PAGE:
Of course, with the evolution of stem cell science, we’ve all just been waiting with bated breath to hear about using them for replacing pieces of the heart (well, I have anyway). And now, here’s the first piece of research that’s not just “dreaming big” but is actually approved by the FDA.
Scientists have found a way to strip a human heart valve (from a cadaver) of the cells and debris a heart normally contains. Then after cleaning and decontaminating it, what remains of the “heart valve” to be transplanted is a web of connective tissue that has a lower chance of triggering the body’s immune response/rejection mechanisms. Two big benefits of this approach: eliminates the need for lifelong blood-thinning medications, and the replacement has less chance of calcifying than a pig or cow heart valve. So far, they’ve done this for the heart’s pulmonary valve (check out the illustration).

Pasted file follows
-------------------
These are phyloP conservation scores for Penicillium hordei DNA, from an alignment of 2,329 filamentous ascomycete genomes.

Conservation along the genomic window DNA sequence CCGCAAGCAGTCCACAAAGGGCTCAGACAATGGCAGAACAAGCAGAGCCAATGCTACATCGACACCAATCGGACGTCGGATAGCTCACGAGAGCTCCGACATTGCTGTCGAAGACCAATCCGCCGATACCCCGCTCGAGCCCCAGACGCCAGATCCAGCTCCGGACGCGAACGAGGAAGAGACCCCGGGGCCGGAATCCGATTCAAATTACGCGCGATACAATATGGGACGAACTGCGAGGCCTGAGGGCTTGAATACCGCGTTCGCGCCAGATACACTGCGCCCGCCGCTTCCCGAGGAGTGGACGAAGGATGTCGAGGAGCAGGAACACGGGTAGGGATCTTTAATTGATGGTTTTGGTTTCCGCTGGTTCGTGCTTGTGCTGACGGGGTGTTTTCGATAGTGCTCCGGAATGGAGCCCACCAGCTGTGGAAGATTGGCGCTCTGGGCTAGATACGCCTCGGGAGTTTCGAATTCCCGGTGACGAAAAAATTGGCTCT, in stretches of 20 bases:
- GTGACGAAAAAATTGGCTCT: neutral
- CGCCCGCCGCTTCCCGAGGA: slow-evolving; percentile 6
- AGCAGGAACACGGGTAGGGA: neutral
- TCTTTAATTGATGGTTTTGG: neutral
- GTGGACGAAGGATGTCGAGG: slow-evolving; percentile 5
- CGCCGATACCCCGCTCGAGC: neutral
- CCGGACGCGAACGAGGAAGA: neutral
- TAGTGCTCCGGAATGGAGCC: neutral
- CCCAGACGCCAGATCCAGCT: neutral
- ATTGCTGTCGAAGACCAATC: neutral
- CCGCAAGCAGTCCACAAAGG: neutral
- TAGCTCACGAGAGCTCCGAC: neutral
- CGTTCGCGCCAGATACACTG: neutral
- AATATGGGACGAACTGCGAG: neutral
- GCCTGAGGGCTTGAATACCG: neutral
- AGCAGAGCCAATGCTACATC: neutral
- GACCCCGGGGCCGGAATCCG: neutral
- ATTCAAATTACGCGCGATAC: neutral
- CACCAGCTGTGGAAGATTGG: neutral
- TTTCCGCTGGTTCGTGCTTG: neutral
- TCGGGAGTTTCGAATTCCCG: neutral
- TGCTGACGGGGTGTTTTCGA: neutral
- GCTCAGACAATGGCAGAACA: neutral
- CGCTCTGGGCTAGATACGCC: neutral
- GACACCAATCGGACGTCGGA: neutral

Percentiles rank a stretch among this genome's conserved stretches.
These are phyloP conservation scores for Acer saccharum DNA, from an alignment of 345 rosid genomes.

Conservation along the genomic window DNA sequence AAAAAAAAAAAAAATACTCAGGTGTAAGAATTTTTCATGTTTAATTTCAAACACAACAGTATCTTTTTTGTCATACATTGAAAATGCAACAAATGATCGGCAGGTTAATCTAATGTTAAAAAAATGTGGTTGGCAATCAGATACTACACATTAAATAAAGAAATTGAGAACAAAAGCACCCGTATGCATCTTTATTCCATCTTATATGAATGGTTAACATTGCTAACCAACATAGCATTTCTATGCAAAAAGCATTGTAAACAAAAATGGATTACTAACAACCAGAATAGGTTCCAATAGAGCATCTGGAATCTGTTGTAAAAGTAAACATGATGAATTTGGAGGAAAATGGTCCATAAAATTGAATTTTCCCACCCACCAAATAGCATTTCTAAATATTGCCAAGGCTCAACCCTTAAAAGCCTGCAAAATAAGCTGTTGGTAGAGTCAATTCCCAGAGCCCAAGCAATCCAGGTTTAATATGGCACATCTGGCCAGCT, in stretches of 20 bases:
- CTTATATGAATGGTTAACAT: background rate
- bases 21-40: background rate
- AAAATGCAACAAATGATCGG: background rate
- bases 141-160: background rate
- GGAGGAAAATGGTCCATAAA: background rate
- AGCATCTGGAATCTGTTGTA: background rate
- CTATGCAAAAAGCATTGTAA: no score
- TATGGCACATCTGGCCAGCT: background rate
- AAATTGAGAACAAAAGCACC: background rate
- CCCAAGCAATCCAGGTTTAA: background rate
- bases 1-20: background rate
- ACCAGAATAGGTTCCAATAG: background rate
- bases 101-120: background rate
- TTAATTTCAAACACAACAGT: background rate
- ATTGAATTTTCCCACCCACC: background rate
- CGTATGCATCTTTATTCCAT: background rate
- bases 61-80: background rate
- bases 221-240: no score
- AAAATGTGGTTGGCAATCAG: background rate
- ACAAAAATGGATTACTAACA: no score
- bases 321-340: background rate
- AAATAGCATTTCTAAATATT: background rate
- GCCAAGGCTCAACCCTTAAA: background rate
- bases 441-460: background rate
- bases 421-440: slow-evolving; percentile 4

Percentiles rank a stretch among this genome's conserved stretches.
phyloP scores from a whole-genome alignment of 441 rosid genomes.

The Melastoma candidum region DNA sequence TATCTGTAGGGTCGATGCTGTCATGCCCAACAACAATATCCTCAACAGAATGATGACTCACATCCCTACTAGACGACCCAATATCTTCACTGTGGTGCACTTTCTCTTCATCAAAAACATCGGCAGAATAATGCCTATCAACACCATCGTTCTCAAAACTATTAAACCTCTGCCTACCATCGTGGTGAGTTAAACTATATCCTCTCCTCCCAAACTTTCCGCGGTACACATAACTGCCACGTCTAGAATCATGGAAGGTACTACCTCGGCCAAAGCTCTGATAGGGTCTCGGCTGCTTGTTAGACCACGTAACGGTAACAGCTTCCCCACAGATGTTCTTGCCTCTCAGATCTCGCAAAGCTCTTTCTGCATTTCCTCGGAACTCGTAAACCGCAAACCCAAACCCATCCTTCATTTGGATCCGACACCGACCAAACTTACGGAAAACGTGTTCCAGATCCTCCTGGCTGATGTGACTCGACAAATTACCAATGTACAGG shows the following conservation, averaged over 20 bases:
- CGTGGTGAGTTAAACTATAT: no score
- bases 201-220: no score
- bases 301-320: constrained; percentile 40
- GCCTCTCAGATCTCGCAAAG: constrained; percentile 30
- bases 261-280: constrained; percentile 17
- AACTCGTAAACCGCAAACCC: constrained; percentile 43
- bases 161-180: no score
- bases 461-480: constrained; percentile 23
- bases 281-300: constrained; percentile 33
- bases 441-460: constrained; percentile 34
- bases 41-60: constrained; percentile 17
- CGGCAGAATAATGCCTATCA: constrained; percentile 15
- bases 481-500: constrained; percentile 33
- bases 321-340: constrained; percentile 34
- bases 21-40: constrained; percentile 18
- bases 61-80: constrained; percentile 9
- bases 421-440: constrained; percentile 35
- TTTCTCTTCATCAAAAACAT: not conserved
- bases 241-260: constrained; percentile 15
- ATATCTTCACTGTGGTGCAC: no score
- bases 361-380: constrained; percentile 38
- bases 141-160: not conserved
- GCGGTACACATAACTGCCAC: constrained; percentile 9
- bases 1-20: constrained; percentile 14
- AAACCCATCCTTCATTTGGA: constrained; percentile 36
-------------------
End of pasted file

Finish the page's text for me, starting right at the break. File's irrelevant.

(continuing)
This is a huge step forward in our ability to combat heart and other organ diseases. Congratulations to CryoLife Inc. on its CryoValve SynerGraft Pulmonary Valve and Valved-Conduit Allograft.